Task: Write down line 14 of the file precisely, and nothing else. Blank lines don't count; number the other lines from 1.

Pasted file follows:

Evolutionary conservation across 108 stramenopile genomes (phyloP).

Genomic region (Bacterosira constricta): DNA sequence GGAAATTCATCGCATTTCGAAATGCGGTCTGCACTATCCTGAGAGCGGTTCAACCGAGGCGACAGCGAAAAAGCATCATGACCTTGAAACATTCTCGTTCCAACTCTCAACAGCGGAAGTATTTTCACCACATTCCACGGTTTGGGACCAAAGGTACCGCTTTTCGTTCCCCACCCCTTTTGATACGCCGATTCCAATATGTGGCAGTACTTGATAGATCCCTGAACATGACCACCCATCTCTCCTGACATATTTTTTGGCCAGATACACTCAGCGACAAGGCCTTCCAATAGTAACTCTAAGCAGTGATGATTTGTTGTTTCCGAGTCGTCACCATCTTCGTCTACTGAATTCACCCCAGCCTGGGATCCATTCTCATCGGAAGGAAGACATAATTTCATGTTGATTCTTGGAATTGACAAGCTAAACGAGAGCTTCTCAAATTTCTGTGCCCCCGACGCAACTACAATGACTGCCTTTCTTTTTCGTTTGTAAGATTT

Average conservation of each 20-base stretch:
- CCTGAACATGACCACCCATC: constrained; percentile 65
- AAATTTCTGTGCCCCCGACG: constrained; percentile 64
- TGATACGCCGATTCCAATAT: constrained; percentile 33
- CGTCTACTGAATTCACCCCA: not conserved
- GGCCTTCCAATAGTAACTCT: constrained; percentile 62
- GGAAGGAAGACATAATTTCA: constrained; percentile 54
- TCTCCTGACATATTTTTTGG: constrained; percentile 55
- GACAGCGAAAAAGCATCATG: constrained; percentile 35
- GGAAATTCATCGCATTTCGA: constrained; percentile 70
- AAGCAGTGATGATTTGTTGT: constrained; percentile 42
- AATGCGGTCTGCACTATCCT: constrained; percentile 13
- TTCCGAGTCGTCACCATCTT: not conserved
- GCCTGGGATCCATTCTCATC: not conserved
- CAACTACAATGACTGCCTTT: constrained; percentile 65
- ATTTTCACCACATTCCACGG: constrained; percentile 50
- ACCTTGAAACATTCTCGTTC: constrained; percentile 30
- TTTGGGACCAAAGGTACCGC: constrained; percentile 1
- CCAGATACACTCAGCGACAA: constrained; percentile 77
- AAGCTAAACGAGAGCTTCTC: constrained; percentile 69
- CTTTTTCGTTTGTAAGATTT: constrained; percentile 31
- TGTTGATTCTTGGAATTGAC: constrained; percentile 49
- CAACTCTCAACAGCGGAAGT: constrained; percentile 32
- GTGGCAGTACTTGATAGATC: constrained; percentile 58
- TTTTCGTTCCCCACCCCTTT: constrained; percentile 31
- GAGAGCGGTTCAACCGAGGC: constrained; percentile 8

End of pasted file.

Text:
- AATGCGGTCTGCACTATCCT: constrained; percentile 13